There is no such thing as a truly secure password; there are only more secure or less secure passwords. Passwords are currently the most convenient and effective way to control access to your accounts. But passwords are a mess. We have too many; sometimes
they are all the same, which makes it easier for a hacker; many passwords are “123456” and easy to crack; and there are numerous ways that a criminal can spy on us to log our keystrokes.
The internet’s weak link is the difficulty in reliably identifying individuals. When online, our identities are determined by IP addresses, cookies, and various “keys” and passwords, most of which are susceptible to tampering and fraud. We need a better
Currently, positive ID (or “authentication”) is only possible by using a biometric. A biometric can be either static (anatomical, physiological) or dynamic (behavioral). Examples of static biometrics include your iris, fingerprint, face and DNA. Dynamic
biometrics include your signature gesture, voice, keyboard and perhaps gait—also referred to as something you are.
Verification, on the other hand, is used when the identity of a person cannot be definitely established. Various technologies are used provide real-time assessment of the validity of an asserted identity. We don’t know who the individual is, but we
try to get as close as we can to verify his or her asserted identity. Included in this class are out-of-wallet questions, PINs, passwords, tokens, cards, IP addresses, behavior-based trend data, credit cards, etc. These usually fall into the realm of something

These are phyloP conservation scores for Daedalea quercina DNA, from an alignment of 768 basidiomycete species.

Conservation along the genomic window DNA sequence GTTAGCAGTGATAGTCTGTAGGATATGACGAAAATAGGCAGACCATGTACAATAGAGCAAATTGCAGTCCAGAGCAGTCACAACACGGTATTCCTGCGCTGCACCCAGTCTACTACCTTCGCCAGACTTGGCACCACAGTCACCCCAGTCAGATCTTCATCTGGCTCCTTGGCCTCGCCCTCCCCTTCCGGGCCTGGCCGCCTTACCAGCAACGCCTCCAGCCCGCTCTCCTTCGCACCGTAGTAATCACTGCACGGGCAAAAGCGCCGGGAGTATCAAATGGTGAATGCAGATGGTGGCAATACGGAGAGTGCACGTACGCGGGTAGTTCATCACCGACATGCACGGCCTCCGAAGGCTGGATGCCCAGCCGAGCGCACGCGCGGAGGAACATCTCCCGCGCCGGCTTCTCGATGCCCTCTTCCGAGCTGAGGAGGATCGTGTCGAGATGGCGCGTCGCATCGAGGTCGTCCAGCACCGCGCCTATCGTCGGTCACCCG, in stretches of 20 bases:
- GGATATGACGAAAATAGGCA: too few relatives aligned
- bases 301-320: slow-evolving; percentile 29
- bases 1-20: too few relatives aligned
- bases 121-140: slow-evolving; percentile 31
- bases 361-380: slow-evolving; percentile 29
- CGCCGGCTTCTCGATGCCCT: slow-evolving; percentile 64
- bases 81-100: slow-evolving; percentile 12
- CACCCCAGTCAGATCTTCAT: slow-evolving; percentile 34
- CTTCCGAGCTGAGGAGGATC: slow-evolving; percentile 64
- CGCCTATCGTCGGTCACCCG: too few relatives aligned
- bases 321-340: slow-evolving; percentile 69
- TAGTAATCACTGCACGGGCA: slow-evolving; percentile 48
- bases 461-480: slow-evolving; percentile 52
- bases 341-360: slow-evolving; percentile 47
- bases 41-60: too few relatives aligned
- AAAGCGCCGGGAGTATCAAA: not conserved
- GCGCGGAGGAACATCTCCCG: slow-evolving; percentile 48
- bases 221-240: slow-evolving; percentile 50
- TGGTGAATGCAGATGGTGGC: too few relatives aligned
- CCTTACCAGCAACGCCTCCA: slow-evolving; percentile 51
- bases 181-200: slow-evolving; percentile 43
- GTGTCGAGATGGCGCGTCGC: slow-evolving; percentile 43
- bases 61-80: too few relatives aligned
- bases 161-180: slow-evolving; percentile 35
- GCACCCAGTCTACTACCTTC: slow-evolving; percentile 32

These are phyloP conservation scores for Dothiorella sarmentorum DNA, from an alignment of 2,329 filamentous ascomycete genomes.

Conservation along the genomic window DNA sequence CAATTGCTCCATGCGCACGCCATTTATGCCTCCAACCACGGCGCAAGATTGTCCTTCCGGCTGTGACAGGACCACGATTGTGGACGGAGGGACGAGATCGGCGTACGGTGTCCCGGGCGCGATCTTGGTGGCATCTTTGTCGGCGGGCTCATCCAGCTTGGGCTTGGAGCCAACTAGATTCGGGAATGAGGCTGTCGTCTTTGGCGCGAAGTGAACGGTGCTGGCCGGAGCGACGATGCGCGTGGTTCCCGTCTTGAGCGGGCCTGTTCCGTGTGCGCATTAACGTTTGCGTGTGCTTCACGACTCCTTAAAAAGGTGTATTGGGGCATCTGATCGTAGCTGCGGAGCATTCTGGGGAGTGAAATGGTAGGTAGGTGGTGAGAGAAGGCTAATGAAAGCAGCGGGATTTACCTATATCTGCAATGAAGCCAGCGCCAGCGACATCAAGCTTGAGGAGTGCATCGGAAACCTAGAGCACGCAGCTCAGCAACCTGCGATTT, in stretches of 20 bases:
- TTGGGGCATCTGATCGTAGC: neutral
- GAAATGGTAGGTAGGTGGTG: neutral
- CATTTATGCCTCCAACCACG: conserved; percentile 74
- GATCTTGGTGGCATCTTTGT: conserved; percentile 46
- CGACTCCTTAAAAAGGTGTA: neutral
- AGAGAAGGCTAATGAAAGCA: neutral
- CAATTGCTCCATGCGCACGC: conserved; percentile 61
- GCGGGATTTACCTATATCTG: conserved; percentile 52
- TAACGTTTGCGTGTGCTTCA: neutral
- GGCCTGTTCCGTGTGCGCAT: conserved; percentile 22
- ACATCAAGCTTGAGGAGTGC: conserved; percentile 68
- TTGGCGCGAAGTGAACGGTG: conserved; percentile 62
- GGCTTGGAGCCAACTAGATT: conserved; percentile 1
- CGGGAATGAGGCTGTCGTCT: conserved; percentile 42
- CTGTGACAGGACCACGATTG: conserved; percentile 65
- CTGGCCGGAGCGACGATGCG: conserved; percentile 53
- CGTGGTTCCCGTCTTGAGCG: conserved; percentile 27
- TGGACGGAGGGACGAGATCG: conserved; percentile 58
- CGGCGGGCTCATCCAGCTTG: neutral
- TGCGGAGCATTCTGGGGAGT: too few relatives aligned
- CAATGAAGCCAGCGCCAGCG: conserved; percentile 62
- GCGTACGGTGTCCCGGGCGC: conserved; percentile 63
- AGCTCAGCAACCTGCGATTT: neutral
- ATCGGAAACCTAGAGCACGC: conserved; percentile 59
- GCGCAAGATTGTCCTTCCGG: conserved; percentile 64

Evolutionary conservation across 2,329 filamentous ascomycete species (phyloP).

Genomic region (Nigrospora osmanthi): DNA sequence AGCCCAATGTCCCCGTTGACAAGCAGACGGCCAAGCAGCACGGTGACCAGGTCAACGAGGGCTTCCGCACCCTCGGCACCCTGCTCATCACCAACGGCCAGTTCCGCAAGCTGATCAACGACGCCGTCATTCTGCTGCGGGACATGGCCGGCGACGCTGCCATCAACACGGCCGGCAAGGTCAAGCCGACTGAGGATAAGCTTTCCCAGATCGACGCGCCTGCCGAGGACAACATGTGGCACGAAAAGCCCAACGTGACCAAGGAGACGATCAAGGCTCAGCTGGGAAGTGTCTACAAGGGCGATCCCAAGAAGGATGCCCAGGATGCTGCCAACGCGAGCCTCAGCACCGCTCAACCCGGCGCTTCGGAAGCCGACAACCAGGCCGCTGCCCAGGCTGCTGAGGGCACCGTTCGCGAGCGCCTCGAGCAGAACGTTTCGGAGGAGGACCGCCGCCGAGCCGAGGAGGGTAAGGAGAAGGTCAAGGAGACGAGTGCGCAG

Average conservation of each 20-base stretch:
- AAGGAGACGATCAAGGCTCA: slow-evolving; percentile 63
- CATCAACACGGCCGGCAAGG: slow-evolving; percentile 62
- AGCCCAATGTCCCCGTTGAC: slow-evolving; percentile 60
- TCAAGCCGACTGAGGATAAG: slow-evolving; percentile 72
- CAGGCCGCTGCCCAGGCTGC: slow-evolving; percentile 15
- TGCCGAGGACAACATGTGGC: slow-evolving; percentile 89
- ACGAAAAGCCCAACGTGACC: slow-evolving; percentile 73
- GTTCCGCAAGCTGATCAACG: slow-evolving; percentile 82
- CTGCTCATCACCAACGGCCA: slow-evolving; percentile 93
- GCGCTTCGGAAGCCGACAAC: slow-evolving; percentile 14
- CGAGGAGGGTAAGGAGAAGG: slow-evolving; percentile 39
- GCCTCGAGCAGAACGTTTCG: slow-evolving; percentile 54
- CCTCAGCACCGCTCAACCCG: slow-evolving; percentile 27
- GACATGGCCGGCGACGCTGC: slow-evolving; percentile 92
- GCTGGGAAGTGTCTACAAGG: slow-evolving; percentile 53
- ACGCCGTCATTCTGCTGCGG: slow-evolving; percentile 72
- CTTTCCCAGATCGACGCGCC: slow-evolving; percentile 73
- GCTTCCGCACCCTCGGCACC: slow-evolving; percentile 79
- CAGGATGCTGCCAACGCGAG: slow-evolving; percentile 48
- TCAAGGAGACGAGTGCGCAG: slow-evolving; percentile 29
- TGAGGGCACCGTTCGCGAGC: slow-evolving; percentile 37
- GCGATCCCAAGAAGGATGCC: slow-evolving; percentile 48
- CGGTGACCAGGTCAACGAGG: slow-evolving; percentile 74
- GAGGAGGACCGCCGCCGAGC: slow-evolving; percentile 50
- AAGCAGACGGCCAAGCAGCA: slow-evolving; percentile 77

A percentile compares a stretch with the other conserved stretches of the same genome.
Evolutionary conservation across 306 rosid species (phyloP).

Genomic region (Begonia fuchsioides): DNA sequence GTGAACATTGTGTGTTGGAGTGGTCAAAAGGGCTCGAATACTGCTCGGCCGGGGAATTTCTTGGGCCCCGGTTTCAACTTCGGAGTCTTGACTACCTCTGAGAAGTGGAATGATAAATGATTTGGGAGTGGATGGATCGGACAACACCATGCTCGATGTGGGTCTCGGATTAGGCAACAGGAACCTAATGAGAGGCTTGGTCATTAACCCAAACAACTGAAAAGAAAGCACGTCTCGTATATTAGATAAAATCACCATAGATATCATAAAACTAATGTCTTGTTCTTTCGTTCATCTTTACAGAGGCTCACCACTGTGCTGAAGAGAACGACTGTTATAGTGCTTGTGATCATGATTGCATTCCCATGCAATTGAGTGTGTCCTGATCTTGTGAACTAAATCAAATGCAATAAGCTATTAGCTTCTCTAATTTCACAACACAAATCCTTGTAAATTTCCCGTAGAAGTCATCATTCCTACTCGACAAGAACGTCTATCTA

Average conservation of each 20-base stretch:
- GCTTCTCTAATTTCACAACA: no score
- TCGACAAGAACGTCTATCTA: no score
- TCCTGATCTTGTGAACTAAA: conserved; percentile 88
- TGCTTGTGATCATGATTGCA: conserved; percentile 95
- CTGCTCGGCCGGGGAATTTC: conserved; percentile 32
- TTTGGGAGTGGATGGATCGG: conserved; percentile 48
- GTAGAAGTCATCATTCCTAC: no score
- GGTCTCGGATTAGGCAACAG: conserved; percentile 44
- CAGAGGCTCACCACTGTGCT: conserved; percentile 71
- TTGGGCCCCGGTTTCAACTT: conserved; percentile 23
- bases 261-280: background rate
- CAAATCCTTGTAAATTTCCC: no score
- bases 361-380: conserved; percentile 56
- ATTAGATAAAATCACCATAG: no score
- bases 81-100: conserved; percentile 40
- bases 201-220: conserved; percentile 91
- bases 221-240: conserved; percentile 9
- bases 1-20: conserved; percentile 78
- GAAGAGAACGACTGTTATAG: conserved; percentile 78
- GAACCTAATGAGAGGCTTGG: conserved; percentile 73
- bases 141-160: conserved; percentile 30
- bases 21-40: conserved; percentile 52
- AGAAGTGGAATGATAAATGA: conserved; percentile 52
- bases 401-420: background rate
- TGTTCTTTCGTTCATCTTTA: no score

you have or something you know.
Biometrics, it seems, is taking on a whole new meaning.
Mashable reports, “A wristband dubbed Nymi confirms a user’s identity via electrocardiogram (ECG) sensors that monitor the heartbeat and can authenticate a range of devices, from iPads to cars.
Developers at Bionym, the Toronto-based company that makes the device, say the peaks and valleys of an individual’s heartbeat are harder to imitate than the external features of biometric systems, like fingerprints or facial recognition.”
And then there are “cognitive biometrics”—yes, brainwaves. For example, when signing up for an account, people are provided pictures to look at, then choose one that would allow them access to their account. When they were to log in, they’d be presented
with numerous pictures and when the one they chose showed up, their brain would light up a bit, telling the website to allow access. But while the process has been proven to work, people need to wear a helmet that attaches to their scalp to pick up their brainwaves.
So it’s not exactly ready for prime time.
What do you think? Would you wear a bracelet that identifies you? Or a tinfoil hat!?